land to the north is now under cultivation. These are not therefore included
in the scheduling. To the south west of the Great Basin is the remnant of
Scratta Wood which, again, originally extended further to the south west. A
banqueting house once stood in Scratta Wood but its remains are no longer
visible on the ground surface and its precise location is unknown.
Documentary evidence records that it was a rectangular building with flights
of steps to entrances at each end and, inside, a different classical order in
each of the three rooms.
The area of parkland to the north of the Hall includes the approach road from
Thorpe Lane. The driveway leads south for 150m to what is now a car park for
the Hewitt Arms Public House, a converted stable or coach house. From here
the track passes between the Lady Pond and the Kitchen Pond before
approaching the north east front of the Hall. The southern approach from
Steetley Lane is now marked along most of its length by a public footpath,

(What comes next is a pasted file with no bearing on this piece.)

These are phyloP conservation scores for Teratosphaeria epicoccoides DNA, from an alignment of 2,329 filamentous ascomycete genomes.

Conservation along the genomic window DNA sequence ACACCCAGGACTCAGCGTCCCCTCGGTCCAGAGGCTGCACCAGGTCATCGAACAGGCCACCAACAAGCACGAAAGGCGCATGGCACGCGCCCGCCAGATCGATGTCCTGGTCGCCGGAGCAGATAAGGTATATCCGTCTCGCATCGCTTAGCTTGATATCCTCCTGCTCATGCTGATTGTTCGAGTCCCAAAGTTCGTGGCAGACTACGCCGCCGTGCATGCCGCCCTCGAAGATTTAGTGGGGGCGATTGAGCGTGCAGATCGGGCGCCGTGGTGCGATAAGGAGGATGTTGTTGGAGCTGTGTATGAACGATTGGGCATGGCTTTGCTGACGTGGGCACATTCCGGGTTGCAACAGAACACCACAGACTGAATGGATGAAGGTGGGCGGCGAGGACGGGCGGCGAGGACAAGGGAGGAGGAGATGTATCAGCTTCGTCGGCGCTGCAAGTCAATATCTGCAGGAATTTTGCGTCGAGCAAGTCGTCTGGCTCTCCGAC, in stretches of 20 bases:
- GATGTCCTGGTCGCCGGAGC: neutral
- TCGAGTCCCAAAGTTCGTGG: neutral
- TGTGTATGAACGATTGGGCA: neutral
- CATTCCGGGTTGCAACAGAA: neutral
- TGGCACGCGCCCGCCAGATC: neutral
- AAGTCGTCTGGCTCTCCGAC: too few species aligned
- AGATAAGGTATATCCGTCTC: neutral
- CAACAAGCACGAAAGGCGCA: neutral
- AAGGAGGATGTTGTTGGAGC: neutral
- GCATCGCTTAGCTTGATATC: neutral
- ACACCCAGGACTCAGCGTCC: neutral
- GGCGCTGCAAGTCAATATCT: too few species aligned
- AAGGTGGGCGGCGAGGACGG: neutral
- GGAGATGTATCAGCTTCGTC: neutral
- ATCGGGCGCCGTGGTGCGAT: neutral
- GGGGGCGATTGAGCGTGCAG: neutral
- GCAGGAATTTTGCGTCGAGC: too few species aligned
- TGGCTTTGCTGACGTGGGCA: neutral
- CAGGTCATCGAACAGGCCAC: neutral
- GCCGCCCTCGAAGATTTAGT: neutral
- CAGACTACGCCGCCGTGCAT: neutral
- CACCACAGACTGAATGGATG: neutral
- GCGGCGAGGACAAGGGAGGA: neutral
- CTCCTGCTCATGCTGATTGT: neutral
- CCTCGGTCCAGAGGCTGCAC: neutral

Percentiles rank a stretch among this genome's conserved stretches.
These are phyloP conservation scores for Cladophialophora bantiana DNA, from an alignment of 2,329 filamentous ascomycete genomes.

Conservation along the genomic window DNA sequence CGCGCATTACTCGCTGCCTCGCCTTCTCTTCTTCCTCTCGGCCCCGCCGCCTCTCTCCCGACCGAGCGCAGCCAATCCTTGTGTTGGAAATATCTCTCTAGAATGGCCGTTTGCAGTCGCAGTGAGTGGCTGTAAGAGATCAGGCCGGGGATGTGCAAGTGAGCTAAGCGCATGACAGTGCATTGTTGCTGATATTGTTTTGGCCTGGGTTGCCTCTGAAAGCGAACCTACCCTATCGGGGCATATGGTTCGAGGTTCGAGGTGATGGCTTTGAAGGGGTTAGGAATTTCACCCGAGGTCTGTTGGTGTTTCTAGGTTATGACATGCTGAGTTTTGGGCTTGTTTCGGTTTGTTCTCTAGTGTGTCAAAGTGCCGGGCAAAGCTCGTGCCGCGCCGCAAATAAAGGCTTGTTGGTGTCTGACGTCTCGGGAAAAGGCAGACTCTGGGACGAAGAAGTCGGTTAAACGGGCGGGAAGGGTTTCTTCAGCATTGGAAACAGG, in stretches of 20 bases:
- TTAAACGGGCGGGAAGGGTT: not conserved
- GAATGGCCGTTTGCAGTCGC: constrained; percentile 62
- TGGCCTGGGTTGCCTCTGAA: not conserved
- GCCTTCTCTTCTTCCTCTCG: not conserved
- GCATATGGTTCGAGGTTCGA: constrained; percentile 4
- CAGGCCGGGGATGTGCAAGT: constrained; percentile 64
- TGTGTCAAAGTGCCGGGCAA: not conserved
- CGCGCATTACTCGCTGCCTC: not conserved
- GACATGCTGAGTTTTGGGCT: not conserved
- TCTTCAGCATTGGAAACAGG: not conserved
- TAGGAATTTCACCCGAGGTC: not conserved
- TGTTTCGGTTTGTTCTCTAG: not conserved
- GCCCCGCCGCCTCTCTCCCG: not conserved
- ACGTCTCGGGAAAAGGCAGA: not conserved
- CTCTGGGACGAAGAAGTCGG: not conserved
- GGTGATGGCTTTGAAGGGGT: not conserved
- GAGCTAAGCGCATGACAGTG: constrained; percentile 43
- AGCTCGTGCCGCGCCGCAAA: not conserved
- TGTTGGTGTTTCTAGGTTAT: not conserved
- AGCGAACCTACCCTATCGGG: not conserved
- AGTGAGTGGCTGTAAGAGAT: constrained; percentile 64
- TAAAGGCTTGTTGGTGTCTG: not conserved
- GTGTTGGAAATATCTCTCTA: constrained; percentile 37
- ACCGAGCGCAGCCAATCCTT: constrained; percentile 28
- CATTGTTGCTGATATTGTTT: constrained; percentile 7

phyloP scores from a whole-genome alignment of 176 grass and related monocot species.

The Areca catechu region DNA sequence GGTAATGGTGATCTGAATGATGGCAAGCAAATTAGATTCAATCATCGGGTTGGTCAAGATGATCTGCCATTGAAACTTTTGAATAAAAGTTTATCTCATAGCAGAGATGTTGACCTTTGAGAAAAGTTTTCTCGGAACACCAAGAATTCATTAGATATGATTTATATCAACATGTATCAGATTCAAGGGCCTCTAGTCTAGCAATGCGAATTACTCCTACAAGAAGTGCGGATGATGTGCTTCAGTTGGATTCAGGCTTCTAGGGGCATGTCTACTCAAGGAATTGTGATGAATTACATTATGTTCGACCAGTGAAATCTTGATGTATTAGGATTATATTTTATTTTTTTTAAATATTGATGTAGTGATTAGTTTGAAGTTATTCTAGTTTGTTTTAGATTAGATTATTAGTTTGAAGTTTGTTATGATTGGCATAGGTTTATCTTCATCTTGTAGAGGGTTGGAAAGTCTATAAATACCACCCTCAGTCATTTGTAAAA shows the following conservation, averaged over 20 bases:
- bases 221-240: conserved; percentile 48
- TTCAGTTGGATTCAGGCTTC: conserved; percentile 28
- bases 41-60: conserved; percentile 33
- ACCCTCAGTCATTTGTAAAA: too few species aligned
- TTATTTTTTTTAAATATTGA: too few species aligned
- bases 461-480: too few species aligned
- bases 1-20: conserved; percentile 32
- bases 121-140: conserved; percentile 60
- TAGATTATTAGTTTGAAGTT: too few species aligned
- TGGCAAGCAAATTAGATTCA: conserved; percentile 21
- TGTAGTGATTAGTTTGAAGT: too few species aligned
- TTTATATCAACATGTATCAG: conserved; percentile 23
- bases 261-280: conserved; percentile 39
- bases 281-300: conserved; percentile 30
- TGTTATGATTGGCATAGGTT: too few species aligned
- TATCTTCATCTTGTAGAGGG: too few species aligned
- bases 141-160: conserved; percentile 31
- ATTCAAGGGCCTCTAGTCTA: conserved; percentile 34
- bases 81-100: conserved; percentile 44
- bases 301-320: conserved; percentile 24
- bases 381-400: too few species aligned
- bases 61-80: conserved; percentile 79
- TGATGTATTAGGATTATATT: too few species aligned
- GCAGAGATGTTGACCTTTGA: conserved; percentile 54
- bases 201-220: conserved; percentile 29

but this lies outside the area of protection.
All modern fences and path surfaces, Shireoaks Hall, the east and west stable
blocks and the ha ha are excluded from the scheduling, although the ground
beneath these features is included.

MAP EXTRACT
The site of the monument is shown on the attached map extract.

Source: Historic England

Reasons for Scheduling

Post-medieval formal gardens are garden arrangements dating between the early
16th and mid-18th centuries, their most characteristic feature being a core of
geometric layout, typically located and orientated in relation to the major
residences of which they formed the settings. Garden designs of this period
are numerous and varied, although most contain a number of recognisable
components. For the 16th and 17th centuries, the most common features are
flat-topped banks or terraces (actually raised walkways), waterways, closely
set ponds and multi-walled enclosures. Late 17th and 18th century gardens
often reflect the development of these ideas and contain multiple terraces and